Rabbi Hizkiyahu Medini Zatzal • “Author of Sdei Hemed”
Rabbi Hizkiyahu Medini’s books provide an abundance of principles concerning Halachah, both in general and in detail, and reference a great many authors from different eras. He was great in Torah and deeds, and the great authorities of our time cannot make do without his works. We will cite one story that he himself recounted as to the origin of his wisdom.
Rabbi Hizkiyahu once told a friend that in his youth he did not have any particular talents. The sources of wisdom had only opened for him when he was older because of a certain incident.
“When I was a young avrech,” began the Sdei Hemed, “I studied in a kollel financed by a wealthy man, and which was located in his own home. At that time I was not among the most brilliant minds in the kollel, however I learned with great diligence and steadily progressed in my studies. One of the students of this group became jealous and set a trap for me. Every morning a cleaning lady came to work in the Beit Midrash. He bribed her to publicly accuse me of trying to seduce her when she arrived in the Beit Midrash to do her work in the early morning. One day, as soon as this woman arrived in the Beit Midrash, she began to scream and accuse me of disgraceful behavior. Everyone immediately gathered about, and I was accused of hypocrisy and insulted over and over again. It was a tremendous desecration of G-d’s Name. Unable to tolerate such shame, I was forced to flee. The Rosh Kollel did not believe the cleaning lady, and he fired her.
“After a certain time, when the cleaning lady had exhausted all the money that she had made with her accusations, she came to beg my forgiveness for the tremendous wrong that she had done. She promised me that she would publicly recount the truth and state that it was all a plot, that one of the avrechim had given her money to accuse me.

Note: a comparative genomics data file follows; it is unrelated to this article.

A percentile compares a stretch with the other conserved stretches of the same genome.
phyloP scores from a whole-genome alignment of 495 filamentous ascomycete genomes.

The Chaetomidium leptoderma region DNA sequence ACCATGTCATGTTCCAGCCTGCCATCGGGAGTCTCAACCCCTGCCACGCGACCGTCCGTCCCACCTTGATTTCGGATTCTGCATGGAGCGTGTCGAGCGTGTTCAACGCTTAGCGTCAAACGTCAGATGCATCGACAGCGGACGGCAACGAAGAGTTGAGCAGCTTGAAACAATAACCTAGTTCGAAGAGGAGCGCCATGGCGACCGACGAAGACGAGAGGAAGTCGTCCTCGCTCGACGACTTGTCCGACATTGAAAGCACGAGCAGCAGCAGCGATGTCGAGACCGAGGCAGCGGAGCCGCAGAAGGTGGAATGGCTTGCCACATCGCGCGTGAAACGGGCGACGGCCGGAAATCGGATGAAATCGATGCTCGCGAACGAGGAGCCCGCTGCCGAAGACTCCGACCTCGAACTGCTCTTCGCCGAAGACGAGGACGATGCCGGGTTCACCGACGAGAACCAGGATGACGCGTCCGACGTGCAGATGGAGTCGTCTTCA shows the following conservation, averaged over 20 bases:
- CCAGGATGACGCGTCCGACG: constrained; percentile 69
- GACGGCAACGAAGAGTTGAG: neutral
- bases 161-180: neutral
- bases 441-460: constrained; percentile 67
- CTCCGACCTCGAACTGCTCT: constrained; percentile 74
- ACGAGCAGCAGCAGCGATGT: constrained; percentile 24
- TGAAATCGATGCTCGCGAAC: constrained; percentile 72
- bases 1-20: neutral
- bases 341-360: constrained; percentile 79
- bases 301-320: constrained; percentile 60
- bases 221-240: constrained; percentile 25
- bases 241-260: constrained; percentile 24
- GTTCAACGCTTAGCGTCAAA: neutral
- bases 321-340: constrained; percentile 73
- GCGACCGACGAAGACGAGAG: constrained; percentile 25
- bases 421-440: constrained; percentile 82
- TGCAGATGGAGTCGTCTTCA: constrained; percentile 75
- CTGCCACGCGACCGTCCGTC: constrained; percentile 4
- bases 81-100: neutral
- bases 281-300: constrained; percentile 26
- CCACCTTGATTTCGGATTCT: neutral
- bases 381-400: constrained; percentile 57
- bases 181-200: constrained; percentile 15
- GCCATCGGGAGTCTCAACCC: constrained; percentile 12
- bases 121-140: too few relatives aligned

“Given that she had no longer any livelihood, she implored me to do all that I could, once she had cleared my name, to help her get her job back.
“At that moment,” said the Sdei Hemed, “I was confronted with a tremendous dilemma. On one side, I was happy with this unexpected opportunity to see my name cleared of this terrible accusation and to have everything put back in order. I almost agreed to her request, yet at the same time the complete opposite thought came to me. A terrible desecration of G-d’s Name had already occurred, and if the actual story were to become known, there would be yet another one due to the shameful conduct of the avrech. Not only that, but he himself would suffer a terrible fate. Consequently, it was preferable that I continue to bear my shame in silence than to provoke a new scandal. The decision was very hard to make, and my thoughts were jostling against one another in my head as I changed my mind from one minute to the next. Finally, I decided to tell the cleaning lady that I would push myself to speak in her favor, but I absolutely forbid her to tell anybody about the bribe.
“At the time that I took this difficult decision, one that risked endangering my entire future in the world of Torah,” concluded the Sdei Hemed, “I felt the sources of wisdom opening before me. Instead of the damage that my choice should have caused me, I had merited great Heavenly assistance, one that has led me until my present situation.”
Rabbi Hizkiyahu Medini’s Hilloula is on Kislev 24.